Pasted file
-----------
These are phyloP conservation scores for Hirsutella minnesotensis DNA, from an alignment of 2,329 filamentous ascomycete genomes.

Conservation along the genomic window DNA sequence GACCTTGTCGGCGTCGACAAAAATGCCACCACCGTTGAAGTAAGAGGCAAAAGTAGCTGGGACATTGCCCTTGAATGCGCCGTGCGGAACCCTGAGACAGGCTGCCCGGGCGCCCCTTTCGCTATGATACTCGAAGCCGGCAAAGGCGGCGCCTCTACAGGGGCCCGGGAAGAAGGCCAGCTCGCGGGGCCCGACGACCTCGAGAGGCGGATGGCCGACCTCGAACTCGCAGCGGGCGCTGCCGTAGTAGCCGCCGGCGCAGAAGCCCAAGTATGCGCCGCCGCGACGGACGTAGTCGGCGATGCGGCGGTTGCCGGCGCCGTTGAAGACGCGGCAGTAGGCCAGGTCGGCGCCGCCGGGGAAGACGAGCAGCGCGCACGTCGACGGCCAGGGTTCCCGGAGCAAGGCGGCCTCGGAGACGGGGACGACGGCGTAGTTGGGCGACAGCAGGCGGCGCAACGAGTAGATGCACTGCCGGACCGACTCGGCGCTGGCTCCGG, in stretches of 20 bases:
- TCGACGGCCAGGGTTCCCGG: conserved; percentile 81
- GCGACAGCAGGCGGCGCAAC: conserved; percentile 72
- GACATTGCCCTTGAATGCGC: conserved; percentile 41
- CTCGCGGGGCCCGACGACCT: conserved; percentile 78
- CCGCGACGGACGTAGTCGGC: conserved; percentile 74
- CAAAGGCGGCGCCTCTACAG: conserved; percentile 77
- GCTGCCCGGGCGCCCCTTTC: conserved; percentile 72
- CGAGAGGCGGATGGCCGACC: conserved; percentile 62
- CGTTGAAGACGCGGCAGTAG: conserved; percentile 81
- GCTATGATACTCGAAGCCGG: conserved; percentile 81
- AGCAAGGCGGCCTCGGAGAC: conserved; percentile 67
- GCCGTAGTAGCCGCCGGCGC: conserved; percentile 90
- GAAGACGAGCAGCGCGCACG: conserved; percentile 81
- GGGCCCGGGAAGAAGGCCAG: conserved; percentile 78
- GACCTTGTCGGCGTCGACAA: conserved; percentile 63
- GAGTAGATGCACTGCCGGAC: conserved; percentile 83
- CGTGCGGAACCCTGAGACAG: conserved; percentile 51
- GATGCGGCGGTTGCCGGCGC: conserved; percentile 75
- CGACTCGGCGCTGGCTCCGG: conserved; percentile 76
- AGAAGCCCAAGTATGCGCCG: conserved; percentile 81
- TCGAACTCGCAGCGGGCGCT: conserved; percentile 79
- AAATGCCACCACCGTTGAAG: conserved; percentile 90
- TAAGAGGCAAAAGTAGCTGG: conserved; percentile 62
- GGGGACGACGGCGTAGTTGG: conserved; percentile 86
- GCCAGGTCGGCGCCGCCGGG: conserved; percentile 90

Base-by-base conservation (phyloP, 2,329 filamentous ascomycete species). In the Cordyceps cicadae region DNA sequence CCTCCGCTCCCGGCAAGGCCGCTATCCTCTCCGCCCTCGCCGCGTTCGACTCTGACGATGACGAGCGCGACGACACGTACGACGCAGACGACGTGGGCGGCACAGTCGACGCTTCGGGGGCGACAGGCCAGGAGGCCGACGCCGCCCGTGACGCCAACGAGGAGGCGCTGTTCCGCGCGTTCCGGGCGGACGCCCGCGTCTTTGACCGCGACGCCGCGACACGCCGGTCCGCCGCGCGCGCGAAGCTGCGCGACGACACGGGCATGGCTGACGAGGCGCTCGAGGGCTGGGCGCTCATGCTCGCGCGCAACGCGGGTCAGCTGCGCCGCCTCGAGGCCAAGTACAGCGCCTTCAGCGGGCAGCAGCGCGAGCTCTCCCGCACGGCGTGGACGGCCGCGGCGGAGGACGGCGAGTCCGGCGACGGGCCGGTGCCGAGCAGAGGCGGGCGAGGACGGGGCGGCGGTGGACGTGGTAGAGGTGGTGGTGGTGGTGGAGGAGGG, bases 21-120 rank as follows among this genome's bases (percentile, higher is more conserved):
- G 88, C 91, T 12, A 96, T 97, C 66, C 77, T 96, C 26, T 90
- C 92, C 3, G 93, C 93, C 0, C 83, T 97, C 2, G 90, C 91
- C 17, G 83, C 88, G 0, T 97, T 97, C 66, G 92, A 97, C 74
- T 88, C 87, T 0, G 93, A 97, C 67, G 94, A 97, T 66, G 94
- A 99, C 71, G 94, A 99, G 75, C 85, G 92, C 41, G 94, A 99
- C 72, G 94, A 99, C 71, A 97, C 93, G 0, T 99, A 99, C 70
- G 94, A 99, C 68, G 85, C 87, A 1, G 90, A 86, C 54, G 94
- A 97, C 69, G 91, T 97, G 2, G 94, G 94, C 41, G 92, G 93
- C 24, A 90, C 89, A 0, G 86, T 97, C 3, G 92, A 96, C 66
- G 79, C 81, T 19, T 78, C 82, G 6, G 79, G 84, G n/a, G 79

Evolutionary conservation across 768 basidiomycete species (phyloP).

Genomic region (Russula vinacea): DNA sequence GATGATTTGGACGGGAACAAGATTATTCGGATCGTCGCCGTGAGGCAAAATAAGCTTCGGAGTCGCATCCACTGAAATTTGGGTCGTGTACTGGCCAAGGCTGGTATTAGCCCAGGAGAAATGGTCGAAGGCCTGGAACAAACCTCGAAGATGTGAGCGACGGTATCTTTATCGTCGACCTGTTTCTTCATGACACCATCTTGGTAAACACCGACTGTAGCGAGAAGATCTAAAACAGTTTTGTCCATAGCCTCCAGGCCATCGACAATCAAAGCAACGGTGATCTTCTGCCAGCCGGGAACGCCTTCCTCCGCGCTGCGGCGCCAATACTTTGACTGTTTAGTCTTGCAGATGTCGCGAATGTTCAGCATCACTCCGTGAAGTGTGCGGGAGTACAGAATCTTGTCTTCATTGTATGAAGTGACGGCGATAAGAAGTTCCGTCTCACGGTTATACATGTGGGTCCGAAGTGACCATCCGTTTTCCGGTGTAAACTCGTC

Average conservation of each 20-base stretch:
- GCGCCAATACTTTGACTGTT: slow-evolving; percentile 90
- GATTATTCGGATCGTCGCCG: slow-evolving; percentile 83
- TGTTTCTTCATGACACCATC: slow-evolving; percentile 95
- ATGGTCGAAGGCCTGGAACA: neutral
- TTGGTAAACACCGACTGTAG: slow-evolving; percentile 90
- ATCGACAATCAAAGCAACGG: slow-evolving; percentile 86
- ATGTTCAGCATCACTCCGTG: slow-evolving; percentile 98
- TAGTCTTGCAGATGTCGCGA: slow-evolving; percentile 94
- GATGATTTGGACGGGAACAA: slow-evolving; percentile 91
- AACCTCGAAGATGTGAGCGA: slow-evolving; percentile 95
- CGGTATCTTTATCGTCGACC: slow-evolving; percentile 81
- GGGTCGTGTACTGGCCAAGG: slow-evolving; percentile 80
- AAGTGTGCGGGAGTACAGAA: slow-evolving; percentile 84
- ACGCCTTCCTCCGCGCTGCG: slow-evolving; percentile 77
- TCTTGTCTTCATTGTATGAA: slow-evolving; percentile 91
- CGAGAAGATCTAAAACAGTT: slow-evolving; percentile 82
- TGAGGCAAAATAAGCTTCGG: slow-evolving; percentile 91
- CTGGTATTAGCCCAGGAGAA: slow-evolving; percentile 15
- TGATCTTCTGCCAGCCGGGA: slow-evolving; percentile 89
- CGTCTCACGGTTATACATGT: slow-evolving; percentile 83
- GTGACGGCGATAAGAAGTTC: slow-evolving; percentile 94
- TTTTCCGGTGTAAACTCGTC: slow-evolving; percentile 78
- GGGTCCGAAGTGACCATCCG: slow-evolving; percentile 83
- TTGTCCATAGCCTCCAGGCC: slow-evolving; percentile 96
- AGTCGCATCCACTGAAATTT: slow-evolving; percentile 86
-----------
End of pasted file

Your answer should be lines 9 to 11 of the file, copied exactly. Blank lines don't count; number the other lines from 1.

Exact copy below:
- GCTGCCCGGGCGCCCCTTTC: conserved; percentile 72
- CGAGAGGCGGATGGCCGACC: conserved; percentile 62
- CGTTGAAGACGCGGCAGTAG: conserved; percentile 81